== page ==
Pipes for TransCanada Corp’s Keystone XL oil pipeline in Gascoyne, North Dakota, on Jan. 25, 2017. 

That permit denial, Mattei said, illustrated the power shift underway in the industry. Climate activists dogged state regulators, warning that building new gas infrastructure either guaranteed its usage past the point scientists say is safe or risked saddling New Yorkers with imprudent energy costs. Regulators consequently carried out extensive analysis that determined the pipeline was not necessary to meet regional demand. Instead, renewables and energy efficiency work could make up the difference, regulators found, citing New York’s sweeping decarbonization law enacted last summer. 

“Anytime you’re doing an environmental impact statement, you’re weighing the potential adverse impact against the potential benefit of the project, and people have gotten much better at identifying what the potential adverse impacts can be,” Mattei said. “The public input has become much more sophisticated over the past decade, and the purported benefit is just so much more open to question now.”

The Dakota Access pipeline spilled five times during its first six months in operation alone. In his decision on Monday, U.S. District Judge James E. Boasberg found that the Army Corps of Engineers failed to properly account for the risk such spills posed to vital drinking water reservoirs. 

In the case of the Atlantic Coast Pipeline, utilities Dominion Energy and Duke Energy Corporation said delays and the anticipated challenges to the project, which was first proposed in 2014, upended construction plans even after the Supreme Court ruled 7-2 last month that the pipeline could pass under the Appalachian Trail. 

“This announcement reflects the increasing legal uncertainty that overhangs large-scale energy and industrial infrastructure development in the United States,” Dominion CEO Thomas Farrel and Duke CEO Lynn Good said in a joint statement.

Energy Secretary Dan Brouillette blamed “the well-funded, obstructionist environmental lobby” for killing the project. But David Livingston, a senior energy analyst at the Eurasia Group, said the urgent need to reduce climate-changing emissions has united once-disparate groups in opposition to projects that run afoul of scientists’ calls to start dramatically scaling back fossil fuel burning. 

“The fact that climate change is not just a 2020 phenomenon, and that it’s going to be a persistent and material factor for energy firms, changes their calculation when they look out and weigh the risks [and] benefits of this sort of project,” Livingston said. 

Two-thirds of Americans said the government isn’t doing enough on climate change in a Pew Research Center survey released last month. The latest Monmouth University Poll, meanwhile, shows presumptive Democratic presidential nominee Joe Biden, who has vowed to make climate change a serious priority, ahead of Trump in November’s election in all voter age categories. “The shift in electoral winds in favor of Joe Biden also plays a role,” Livingston said.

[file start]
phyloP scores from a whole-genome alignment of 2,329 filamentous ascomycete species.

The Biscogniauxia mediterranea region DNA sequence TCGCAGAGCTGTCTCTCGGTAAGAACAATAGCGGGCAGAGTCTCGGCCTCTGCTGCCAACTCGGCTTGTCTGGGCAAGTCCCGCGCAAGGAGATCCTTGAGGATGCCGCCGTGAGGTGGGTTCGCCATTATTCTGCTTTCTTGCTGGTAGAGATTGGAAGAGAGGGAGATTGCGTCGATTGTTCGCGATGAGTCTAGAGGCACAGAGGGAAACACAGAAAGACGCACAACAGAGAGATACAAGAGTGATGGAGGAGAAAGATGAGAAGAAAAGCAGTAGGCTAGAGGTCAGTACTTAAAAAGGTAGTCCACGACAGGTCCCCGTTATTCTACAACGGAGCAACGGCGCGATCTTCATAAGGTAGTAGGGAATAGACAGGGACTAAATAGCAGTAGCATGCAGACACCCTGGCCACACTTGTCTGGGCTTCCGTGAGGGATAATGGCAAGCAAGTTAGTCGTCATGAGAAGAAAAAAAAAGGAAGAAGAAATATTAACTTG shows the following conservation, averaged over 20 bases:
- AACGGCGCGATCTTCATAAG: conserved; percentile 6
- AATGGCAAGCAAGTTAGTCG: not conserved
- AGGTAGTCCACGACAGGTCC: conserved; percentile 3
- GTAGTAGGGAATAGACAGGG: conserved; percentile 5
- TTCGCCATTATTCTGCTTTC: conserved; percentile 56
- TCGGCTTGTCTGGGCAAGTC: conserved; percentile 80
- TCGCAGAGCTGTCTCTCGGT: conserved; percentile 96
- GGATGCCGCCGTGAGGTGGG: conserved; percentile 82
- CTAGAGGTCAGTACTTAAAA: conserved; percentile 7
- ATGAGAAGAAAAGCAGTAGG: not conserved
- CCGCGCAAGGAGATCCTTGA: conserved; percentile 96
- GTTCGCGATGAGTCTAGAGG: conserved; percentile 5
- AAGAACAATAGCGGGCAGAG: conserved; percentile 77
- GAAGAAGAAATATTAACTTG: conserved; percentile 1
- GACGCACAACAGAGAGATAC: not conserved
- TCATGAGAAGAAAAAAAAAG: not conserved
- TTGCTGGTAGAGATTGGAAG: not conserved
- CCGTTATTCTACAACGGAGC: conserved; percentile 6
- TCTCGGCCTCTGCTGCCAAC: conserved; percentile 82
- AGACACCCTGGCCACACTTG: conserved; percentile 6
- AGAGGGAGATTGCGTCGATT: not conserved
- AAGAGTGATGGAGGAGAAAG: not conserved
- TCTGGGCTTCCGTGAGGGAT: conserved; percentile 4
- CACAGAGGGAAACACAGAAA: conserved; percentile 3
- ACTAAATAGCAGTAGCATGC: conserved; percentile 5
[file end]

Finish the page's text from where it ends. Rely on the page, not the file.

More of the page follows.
President Donald Trump holds up a signed executive order to advance construction of the Dakota Access pipeline at the White H



President Donald Trump holds up a signed executive order to advance construction of the Dakota Access pipeline at the White House on Jan. 24, 2017.

That may not slow all pipeline projects. The Mountain Valley Pipeline, a proposed conduit set to carry gas from the fracking fields of West Virginia to gas utilities in Virginia, is largely completed and expected to charge ahead, despite delays and challenges from environmentalists. 

The consortium of companies behind the PennEast Pipeline, a project proposed to pump gas from Pennsylvania to New Jersey, started proposing alternative routes in January to begin construction despite the Garden State’s denial of permits. (The Supreme Court is expected to rule on a case challenging New Jersey’s rejection in the coming weeks.)

In Texas, meanwhile, construction crews are plowing ahead on the Permian Highway Pipeline despite the state’s ballooning COVID-19 crisis.  

“Texas is a different beast,” said Nick Loris, an energy researcher at the conservative Heritage Foundation. 

But, even in the Lone Star State, legal fights are adding up. In June, the Sierra Club asked a federal judge to halt construction of the gas pipeline on the grounds that it failed to meet NEPA standards. That same day, landowners and local conservation groups sued Kinder Morgan, the company behind the pipeline, for spilling drilling fluid that allegedly contaminated groundwater in Blanco County.

“This has been a very effective mechanism for folks who do not want to see fossil fuels move forward,” Loris said. “I do think, in certain areas of the country, it is going to be increasingly challenging to build new fossil fuel infrastructure.”

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John Krasinski’s Wig On ‘The Office’ Even Fooled The Show’s Creator

John Krasinski once had the creator and writers on “The Office” wigging out over the possibility of him needing to shave his head for a movie role.